Cloris Leachman dead at 94
It has come to pass that actress Cloris Leachman, known for her work on "The Mary Tyler Moore Show" died today at the age of 94. The Oscar-winner was known for her portrayal of a housewife in "The Last Picture Show" and was comedic delight as the fearsome Frau Blucher in "Young Frankenstein," as well as the neighbor Phyllis on "The Mary Tyler Moore Show, according to various sources.
In her early life, she appeared as Timmy's mother on the "Lassie" series. She had many roles of acting through out her lifetime. Her longtime manager, Juliet Green, stated that "There was no one like Cloris. With a single look she had the ability to break your heart or make you laugh 'till the tears ran down your face." In 1989, Leachman toured in "Grandma Moses," a play in which she aged from 45 to 101. For three years in the 1990s, she was seen in major cities as the captain's wife in the revival of "Show Boat." In the 1993 movie version of "The Beverly Hillbillies," she assumed the Irene Ryan role as Granny Clampett.
When Leachman received the Oscar as best supporting actress of 1971, she gave a speech in which she thanked her piano and dancing teachers. She concluded her speech by saying: "This is for Buck Leachman, who paid the bills." Her father ran a lumber mill.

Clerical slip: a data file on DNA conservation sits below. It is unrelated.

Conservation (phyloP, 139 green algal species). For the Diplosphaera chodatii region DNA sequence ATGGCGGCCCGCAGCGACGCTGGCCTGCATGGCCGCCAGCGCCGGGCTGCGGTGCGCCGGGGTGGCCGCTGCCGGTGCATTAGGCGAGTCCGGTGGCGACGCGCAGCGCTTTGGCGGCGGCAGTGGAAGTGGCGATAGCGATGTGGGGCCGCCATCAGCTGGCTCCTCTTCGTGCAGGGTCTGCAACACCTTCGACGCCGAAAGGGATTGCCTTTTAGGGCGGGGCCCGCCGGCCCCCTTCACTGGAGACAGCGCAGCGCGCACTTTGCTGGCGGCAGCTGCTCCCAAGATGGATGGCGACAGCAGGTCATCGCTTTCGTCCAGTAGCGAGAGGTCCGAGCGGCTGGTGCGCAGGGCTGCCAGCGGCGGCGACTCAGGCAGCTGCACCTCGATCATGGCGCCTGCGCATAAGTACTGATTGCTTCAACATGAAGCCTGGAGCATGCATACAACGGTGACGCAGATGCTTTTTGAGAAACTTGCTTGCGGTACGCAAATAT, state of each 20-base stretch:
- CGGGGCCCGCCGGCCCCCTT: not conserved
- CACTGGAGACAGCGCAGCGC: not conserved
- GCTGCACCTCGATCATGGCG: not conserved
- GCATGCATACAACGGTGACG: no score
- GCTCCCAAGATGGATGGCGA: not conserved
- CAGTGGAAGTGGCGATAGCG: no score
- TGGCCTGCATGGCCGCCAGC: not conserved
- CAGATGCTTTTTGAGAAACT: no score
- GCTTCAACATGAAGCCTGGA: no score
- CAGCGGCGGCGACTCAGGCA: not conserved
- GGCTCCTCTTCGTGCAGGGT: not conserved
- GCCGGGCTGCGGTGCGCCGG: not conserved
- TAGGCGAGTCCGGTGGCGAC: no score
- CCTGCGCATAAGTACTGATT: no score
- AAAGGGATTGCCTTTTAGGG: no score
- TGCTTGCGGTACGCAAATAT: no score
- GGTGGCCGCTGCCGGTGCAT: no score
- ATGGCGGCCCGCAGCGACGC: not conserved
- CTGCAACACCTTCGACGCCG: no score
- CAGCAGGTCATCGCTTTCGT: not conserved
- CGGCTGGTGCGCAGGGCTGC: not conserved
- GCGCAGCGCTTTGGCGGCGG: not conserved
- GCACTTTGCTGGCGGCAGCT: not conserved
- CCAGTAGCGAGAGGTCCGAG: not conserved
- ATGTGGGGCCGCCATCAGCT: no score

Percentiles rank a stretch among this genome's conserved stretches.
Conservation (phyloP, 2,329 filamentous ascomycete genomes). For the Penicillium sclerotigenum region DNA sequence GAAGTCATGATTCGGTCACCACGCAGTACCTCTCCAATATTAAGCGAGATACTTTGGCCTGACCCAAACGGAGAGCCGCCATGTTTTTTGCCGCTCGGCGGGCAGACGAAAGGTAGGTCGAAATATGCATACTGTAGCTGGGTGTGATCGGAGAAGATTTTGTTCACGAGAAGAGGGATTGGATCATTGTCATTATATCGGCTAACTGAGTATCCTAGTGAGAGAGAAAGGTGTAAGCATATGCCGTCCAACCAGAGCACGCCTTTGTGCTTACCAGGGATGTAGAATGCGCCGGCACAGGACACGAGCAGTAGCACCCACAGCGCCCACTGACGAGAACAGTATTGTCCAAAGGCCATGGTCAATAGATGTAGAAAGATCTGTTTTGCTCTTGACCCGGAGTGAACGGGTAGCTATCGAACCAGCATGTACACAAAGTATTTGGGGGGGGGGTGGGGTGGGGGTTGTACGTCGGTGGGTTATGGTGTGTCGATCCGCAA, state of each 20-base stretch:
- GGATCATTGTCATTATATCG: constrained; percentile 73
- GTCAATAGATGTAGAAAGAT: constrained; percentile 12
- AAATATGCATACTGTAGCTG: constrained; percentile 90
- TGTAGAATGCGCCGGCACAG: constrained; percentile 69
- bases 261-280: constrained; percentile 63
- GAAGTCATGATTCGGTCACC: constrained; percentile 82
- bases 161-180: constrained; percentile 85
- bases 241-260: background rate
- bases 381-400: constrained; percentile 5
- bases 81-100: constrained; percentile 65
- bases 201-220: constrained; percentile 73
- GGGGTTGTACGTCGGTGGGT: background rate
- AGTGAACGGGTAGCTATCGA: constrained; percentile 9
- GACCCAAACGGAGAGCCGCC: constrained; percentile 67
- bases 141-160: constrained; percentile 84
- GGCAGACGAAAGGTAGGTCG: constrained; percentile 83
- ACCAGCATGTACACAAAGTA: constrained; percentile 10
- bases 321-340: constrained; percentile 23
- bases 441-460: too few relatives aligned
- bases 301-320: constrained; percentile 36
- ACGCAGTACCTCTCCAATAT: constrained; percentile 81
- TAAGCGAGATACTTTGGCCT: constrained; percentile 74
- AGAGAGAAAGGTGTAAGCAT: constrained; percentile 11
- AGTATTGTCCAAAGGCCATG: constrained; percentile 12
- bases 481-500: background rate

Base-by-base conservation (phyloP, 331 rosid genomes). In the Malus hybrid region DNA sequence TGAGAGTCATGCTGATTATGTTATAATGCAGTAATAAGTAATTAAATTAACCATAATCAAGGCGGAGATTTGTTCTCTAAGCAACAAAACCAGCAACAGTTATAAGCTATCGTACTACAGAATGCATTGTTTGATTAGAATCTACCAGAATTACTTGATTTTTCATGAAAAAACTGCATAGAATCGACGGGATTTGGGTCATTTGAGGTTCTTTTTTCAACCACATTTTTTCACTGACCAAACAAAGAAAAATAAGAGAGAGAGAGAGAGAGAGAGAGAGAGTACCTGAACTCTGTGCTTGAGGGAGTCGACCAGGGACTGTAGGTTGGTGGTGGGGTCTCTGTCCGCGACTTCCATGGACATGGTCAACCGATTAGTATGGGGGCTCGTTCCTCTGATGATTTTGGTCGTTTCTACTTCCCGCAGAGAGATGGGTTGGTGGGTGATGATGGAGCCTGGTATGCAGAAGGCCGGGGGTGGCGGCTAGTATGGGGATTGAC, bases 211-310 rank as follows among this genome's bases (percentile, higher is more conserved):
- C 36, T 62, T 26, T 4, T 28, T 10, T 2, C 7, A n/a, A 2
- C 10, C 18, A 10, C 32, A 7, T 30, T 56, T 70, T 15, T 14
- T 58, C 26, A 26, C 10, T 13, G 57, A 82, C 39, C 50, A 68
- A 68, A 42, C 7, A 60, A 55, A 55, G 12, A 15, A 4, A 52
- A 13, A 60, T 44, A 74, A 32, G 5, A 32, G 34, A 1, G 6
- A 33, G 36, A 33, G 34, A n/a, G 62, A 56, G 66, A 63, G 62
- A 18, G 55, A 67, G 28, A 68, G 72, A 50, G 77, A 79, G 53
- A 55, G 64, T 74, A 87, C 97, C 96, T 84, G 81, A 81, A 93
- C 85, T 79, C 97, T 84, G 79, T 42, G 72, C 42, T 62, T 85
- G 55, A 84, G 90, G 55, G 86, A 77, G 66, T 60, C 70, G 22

There were tons of other films Cloris acted in.
She grew up on the outskirts of Des Moines, Iowa, where she was born in 1926. Her family was large. They lived in an isolated wooden house with no running water, but the mother had ideas for her children. Leachman took piano lessons at the age of 5; since the family could not afford a piano, she practiced on a cardboard drawing of the keys. During the 1950's, she became busy in live TV drama, demonstrating her versatility, including in roles that represented casting standards in that era.
Her mother arranged for Cloris to ride on a coal truck to Des Moines for an audition for a Drake University student play. She was given the role and appeared in other plays at a local theater. After high school, she won a scholarship to study drama at Northwestern University. Sadly, she only lasted a year by being a poor student. Later, she went to New York, where she worked as an extra in a movie and understudied Nina Foch in the play "John Loves Mary." In 1953, Leachman married George Englund, later a film director and producer. They had five children: Adam, George, Bryan, Dinah, and Morgan. The couple divorced in 1979. Their son Bryan Englund was found dead in 1986 at age 30.
Unfortunately, according to publicist Monique Moss, "Leachman died in her sleep of natural causes at her home in Encinitas, California. Her daughter was by her side."
Rest in peace to a legend. Heaven has gained another star, that will shine brighter.